Ballet Manila’s Don Quixote is a Passionate Retelling of a Spanish Classic

The Spanish are known for their passion. In fact, a study by the University of the Balearic Islands showed that 80% of respondents “prefer love to be passionate.” And because links have been found between dancing and sex, it wouldn’t be a stretch to say that the Spanish also show a certain kind of vigor when it comes to dancing. This was evident in Don Quixote, the ballet staged by the prestigious Ballet Manila.

The ballet Don Quixote is based on the 1605 and 1615 Miguel de Cervantes novel Don Quixote, which follows the adventures of nobleman Alonso Quixano, who becomes obsessed with social justice and goes on a series of quests to dispense it. Most of the injustices he see are imaginary, but the novel has become so well-loved that it has become the most influential Spanish novel ever written.

It was adapted into ballet in 1869, with choreography by Marius Petipa and music by Ludwig Minkus, at the Ballet of the Imperial Bolshoi Theatre in Moscow, Russia. The ballet focuses on the adventure of one Don Quixote, who is searching for Lady Dulcinea, a lover that he only imagines in his head. It also features the love story between Kitri and Basilio, a couple Don Quixote encounters in his travels.

The ballet has become one of the most challenging ballet pieces ever created, with one key moment being Kitri’s legendary 32 fouettes, which the ballerina must perform in a row. Fouettes are swift, whipping movements of the raised leg accompanying a pirouette, or the act of spinning on one foot.

I was able to watch Ballet Manila principal Katherine Barkman, and Kremlin Ballet Theater star and principal danseur Mikhail Martynyuk perform as Kitri and Basilio, and I was left #shookt at how brilliant they were. I have always associated ballet as a precise art, but the two gave a fiery performance that didn’t even bother with exactitude, moving through the stage with such reckless abandon that it almost moved me to tears.

Barkman was outstanding as Kitri, but Martynyuk dazzled as Basilio. He leapt through the air as if he weighed nothing, kicking his legs up in the air and spinning on stage as if it were the most natural thing in the world. He did everything with a smile, which made me feel that I could do it, too.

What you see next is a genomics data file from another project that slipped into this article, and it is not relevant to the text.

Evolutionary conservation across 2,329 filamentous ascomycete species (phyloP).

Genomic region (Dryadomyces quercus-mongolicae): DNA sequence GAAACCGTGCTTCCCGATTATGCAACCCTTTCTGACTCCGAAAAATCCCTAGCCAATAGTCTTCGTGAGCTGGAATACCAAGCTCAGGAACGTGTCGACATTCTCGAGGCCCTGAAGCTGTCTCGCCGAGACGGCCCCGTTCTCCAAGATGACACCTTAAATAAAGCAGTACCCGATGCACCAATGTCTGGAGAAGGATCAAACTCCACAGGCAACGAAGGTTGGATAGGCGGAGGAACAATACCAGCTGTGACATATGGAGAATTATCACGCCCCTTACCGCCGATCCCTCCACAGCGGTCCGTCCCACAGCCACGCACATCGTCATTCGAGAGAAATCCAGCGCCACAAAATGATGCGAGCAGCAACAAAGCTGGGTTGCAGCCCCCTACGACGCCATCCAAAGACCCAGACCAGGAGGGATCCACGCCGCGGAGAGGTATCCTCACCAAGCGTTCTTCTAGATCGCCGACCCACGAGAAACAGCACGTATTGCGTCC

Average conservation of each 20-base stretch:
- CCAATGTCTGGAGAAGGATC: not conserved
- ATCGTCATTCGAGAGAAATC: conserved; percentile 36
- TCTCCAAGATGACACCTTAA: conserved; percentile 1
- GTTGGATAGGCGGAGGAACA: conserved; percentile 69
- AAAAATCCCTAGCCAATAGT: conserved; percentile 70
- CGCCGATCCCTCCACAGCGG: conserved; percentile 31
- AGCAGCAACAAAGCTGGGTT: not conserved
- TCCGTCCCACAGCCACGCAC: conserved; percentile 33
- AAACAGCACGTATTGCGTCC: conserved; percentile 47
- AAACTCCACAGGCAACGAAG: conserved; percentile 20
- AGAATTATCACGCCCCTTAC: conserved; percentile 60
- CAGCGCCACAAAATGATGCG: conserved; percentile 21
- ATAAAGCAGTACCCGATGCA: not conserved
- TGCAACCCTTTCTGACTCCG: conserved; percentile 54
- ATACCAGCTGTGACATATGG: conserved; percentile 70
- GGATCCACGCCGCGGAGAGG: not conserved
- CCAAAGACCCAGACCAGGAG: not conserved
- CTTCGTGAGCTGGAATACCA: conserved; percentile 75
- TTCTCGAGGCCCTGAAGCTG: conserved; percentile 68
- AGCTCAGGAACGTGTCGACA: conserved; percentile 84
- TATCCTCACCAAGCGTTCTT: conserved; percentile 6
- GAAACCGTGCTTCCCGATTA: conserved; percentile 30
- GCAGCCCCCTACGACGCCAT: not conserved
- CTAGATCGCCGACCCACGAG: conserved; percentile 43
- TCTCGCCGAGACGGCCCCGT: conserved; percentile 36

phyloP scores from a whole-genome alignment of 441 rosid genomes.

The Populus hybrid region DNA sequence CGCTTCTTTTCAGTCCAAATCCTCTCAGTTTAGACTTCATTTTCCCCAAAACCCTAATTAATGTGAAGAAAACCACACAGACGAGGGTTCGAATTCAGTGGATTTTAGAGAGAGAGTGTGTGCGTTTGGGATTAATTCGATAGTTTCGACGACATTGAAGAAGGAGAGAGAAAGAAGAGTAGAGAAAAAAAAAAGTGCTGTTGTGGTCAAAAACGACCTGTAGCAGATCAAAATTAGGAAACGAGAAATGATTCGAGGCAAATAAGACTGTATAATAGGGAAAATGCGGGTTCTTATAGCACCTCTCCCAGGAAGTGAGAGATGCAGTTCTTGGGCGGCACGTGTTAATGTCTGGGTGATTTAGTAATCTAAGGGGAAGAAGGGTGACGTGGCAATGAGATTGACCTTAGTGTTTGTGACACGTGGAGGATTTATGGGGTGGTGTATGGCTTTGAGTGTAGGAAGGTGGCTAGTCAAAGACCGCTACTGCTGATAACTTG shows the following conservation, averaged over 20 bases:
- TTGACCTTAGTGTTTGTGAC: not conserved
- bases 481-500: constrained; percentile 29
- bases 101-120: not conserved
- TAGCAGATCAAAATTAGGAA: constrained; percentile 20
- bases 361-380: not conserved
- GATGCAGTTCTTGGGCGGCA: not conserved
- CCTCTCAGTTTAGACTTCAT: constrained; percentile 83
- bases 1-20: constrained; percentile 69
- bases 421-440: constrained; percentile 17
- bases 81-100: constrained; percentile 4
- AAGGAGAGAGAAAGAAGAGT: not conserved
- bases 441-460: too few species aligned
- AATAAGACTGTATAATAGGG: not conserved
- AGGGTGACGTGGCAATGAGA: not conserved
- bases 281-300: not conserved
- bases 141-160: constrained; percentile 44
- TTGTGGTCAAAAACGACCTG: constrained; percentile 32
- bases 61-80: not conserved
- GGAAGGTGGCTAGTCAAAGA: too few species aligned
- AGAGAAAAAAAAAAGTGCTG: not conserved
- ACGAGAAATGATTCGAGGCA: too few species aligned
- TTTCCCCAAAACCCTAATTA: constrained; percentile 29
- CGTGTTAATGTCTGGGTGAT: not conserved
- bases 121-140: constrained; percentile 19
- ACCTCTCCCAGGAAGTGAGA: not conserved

The set and wardrobe was also a thing of beauty. Ballet Manila went all out, decorating the stage with a charming plaza that recalled the sun-soaked courtyards of Barcelona. As for the wardrobe, Barkman’s red dress was the highlight, which made her look like a fireball dancing through the stage.

Don Quixote is Ballet Manila’s final show for its 21st season, called Revenge of the Classics. It is a fitting finale, as company CEO and artistic director Lisa Macuja-Elizalde shot to worldwide fame when she performed the spellbinding role of Kitri as principal dancer at the Kirov Ballet in Russia in 1986. To date, Kitri is Macuja-Elizalde’s most performed role, having performed her 56th and last Kitri in 2012 for Ballet Manila.

This year, Macuja-Elizalde hands over the role of Kitri to Barkman, and principal Dawna Reign Mangahas and soloist Pia Dames. Based on what I saw in that performance, it looks like Don Quixote is in good hands.

Ballet Manila’s Don Quixote was staged from February 24 and 25 at 8PM, and on February 26 at 3PM at the Aliw Theater. For tickets, visit www.balletmanila.com.ph or follow Ballet Manila on Facebook, Twitter, and Instagram.


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